Their tiny leaf-buds are not more than set;
I know not whence the breathing fragrance flows,
Which comes upon the first warm breath of spring,
Long ere the violet or early rose
Unfold their sweets to woo the zephyr's wing;
Mayhap it cometh from the dark-brown earth
Where sleeps the loveliness of summer hours,
And the young winds have in their early mirth
Stirred up the odors of the perished flowers.
I know not, and it matters not to know,
The secret of the March wind's balmy breath;
I love it better that its murmurs low
Are waked in scenes which wear the hue of death -
The mourning hue which chilly autumn gave -
It sounds like music breathed above the tomb,
Whose soft notes tell of hope beyond the grave,
As March winds herald April's coming bloom.
Poet: John H. Bryant
The day had been a calm and sunny day,
And tinged with amber was the sky at even;
The fleecy clouds at length had rolled away,
And lay in furrows on the eastern heaven;
The moon arose and shed a glimmering ray,
And round her orb a misty circle lay.
The hoarfrost glittered on the naked heath,
The roar of distant winds was loud and deep,
The dry leaves rustled in each passing breath,
And the gay world was lost in quiet sleep.
Such was the time when, on the landscape brown,
Through a December air the snow came down.
The morning came, the dreary morn, at last,
And showed the whitened waste. The shivering herd
Lowed on the hoary meadow-ground, and fast
Fell the light flakes upon the earth unstirred;
The forest firs with glittering snows o'er-laid
Stood like hoar priests in robes of white arrayed.
In Winter Days
Poet: Helen M. Richardson
When autumn breezes rattle at the casement,
And whistle through the pine-trees at the door;
When squirrels store up nuts without abatement,
And corn-stalks pile up on the old barn floor;
When robins in large flocks begin to chatter
About the journey southward, near at hand,
And crickets shrilly chirp about the matter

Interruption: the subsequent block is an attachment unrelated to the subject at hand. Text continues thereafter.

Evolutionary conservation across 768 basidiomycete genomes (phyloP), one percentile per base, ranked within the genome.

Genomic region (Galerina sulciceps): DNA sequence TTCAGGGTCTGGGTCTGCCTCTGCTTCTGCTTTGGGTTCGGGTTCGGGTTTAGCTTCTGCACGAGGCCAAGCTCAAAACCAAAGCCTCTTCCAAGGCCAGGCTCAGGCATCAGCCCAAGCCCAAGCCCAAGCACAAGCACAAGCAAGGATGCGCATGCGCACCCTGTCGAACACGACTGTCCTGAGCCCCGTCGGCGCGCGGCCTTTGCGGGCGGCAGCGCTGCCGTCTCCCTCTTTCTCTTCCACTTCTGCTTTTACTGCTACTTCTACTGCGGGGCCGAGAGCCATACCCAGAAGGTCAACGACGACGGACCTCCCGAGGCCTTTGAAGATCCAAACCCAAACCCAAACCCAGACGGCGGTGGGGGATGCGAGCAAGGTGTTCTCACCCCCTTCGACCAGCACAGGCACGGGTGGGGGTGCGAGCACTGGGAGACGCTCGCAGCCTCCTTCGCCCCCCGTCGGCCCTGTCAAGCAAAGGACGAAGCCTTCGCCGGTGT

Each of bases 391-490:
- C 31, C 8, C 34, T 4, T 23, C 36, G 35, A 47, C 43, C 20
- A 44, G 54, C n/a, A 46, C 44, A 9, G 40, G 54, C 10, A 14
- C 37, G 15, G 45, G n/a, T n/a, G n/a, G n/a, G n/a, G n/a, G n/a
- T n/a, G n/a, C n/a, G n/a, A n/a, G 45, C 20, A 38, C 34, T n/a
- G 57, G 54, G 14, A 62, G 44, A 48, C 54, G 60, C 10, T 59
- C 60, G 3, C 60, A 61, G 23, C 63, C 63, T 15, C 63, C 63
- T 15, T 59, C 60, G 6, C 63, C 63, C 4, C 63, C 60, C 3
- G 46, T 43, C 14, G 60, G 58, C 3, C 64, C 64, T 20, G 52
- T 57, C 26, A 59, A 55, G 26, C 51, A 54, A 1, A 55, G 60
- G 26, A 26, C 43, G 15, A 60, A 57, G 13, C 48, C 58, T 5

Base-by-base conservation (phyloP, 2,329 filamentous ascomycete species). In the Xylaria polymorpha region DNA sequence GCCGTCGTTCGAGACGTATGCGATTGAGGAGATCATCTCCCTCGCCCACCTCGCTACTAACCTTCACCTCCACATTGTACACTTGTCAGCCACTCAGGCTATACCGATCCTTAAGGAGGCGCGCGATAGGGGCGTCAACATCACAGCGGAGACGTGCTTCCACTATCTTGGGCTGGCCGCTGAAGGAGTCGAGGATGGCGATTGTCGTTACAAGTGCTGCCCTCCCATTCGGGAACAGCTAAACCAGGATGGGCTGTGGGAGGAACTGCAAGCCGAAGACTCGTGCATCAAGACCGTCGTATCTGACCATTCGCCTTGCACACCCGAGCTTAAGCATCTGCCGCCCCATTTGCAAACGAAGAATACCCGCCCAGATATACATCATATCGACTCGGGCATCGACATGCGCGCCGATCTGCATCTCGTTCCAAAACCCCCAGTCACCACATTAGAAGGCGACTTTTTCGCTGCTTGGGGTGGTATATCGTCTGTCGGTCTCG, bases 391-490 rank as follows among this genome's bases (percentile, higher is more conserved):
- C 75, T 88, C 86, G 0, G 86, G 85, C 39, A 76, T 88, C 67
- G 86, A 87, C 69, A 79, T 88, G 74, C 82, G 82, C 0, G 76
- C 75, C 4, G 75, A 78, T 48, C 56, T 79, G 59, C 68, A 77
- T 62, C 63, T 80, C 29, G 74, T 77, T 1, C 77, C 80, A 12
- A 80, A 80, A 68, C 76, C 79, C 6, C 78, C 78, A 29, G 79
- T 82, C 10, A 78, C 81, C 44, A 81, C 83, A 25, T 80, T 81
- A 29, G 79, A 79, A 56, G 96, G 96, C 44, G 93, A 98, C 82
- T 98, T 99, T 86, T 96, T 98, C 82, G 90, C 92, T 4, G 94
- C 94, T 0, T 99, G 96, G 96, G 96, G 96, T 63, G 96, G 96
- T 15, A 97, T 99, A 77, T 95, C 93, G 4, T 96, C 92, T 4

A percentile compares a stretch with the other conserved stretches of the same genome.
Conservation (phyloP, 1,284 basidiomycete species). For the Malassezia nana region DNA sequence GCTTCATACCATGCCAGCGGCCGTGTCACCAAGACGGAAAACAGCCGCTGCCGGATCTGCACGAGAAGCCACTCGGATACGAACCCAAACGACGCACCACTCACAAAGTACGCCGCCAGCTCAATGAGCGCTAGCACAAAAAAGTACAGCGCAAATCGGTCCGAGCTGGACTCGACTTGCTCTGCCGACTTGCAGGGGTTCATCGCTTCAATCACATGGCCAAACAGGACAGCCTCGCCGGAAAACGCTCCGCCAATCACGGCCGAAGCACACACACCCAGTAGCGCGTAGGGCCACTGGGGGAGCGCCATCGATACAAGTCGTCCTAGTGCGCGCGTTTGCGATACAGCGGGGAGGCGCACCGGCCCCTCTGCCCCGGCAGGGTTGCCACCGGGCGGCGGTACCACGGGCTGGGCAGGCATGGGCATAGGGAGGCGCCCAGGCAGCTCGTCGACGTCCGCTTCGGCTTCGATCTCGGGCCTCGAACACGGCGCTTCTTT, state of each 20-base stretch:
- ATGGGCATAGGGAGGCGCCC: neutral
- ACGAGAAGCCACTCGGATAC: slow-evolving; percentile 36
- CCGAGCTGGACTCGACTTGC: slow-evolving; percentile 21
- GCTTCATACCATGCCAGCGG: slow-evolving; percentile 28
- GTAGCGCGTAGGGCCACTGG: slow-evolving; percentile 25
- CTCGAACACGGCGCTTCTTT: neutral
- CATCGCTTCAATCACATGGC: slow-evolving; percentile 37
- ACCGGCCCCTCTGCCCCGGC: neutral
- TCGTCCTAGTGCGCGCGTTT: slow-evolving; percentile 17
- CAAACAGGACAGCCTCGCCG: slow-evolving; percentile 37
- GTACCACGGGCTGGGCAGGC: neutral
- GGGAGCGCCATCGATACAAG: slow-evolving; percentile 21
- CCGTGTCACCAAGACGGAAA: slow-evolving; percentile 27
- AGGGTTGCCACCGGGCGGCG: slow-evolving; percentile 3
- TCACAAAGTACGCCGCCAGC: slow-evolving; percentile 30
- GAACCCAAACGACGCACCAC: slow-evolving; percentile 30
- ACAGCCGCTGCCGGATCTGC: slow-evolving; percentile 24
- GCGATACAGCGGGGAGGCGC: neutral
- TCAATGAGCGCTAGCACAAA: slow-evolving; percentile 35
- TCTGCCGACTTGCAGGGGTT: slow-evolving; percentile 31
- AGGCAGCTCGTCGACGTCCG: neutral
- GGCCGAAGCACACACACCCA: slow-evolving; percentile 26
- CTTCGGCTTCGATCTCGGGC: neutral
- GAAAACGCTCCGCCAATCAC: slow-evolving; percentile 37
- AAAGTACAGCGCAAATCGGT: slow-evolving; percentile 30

Of winter days when they will all disband, -
We dream of joys beside the fireside waiting -
The book, the game, the quiet social hour
When we again may think of spring birds mating,
Of sleeping bud unfolding into flower.
Winter would have no terror to appal us
Did we but mate our action and desire
Unto the duties that forever call us,
And bid us e'en though storm-bound to acquire
The faith that holds the bird poised in mid-ocean
Above a storm-tossed sea, its wings out-spread,
Conscious that through life's turmoil and commotion
We shall be safely and securely led.
Poet: Robert Southey
A wrinkled, crabbed man they picture thee,
Old Winter, with a rugged beard as gray
As the long moss upon the apple-tree;
Blue-lipt, an ice-drop at thy sharp blue nose.
Close muffled up, and on thy dreary way.
Plodding alone through sleet and drifting snows.
They should have drawn thee by the high-heapt hearth.
Old Winter! seated in thy great armed chair,
Watching the children at their Christmas mirth,
Or circled by them, as thy lips declare
Some merry jest, or tale of murder dire,
Or troubled spirit that disturbs the night,
Pausing at times to rouse the mouldering fire,
Or taste the old October brown and bright.
Poet: John Paul Bocock
Hail, genial glow of frosty health,
Old-fashioned Winter, hail!
Here's welcome to thine icy wealth
And all thy glittering mail!
The ozone crackles overhead,
The runnel 'neath the hill
Crisps blithely in its little bed
And all at once is still!
What though thy snow be slush below,
Thy breath be sleet above -
Just for the sake of long ago
Here's welcome and our love!